International forces in Afghanistan will shift into a “support role” from next year, British Prime Minister David Cameron and US President Barack Obama confirmed today following talks in the White House.
Mr Obama told a joint press conference that details of the next stage of transition to Afghan control would be determined at the Nato summit in Chicago.
“This includes shifting to a support role next year in 2013 in advance of Afghans taking full responsibility for security in 2014. We are going to complete this mission and we are going to do it responsibly,” he said.
Mr Cameron said: ``Recent days have reminded us just how difficult our mission is and how high the cost of this war has been for Britain, for America and for Afghans themselves.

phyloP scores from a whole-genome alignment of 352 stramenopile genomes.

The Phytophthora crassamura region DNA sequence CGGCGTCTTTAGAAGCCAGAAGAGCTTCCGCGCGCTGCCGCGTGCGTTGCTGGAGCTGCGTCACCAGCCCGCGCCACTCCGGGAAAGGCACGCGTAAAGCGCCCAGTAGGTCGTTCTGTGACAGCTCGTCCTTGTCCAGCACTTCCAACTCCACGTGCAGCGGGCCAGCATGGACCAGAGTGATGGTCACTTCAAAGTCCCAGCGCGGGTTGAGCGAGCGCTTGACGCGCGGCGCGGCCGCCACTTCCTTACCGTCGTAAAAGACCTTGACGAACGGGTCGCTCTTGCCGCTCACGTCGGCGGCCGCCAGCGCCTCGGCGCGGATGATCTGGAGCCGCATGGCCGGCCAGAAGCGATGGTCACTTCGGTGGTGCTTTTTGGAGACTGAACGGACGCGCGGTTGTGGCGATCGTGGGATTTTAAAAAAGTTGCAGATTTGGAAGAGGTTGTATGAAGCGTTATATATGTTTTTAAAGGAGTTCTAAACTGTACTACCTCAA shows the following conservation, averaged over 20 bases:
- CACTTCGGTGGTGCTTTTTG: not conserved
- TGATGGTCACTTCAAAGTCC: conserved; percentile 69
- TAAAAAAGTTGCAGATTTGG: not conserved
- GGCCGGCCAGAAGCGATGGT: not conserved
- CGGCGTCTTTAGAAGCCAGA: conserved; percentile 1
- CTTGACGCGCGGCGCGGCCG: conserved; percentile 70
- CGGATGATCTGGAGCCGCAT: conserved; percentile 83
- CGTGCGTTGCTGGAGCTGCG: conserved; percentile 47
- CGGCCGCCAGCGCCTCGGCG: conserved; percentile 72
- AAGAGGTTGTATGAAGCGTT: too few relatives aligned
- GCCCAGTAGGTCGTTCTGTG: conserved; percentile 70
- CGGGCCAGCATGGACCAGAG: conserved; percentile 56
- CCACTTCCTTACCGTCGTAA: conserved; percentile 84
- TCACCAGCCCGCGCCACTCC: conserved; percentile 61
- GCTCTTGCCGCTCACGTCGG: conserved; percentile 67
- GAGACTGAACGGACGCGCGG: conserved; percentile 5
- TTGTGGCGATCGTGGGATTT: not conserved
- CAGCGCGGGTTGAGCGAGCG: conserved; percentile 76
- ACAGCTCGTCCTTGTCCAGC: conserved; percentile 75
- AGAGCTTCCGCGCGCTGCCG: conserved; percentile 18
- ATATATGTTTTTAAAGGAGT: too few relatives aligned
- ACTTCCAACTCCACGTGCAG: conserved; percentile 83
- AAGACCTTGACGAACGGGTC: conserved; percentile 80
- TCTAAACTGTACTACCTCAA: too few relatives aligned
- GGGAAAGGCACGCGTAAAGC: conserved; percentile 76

“We will not give up on this mission because Afghanistan must never again be a safe haven for al Qaida to launch attacks against us.
“We will not build a perfect Afghanistan, although let’s be clear, we are making some tangible progress.
“But we can help ensure that Afghan is capable of delivering its own security without the need for large numbers of foreign troops.”
He went on: “We are now in the final phases of our military mission.
“That transition to Afghan control, as agreed at Lisbon, is now well under way. And next year, as the president said, in 2013, this includes shifting to a support role.
“This is in advance of Afghans taking full responsibility for security in 2014.”
In a press conference in bright sunshine outside the White House, the leaders paid tribute to relations between Britain and the US.
“There are some countries whose alliance is a matter of convenience, but ours is a matter of conviction,” the Prime Minister said.
President Obama in turn described Mr Cameron as an “outstanding ally, partner and friend”.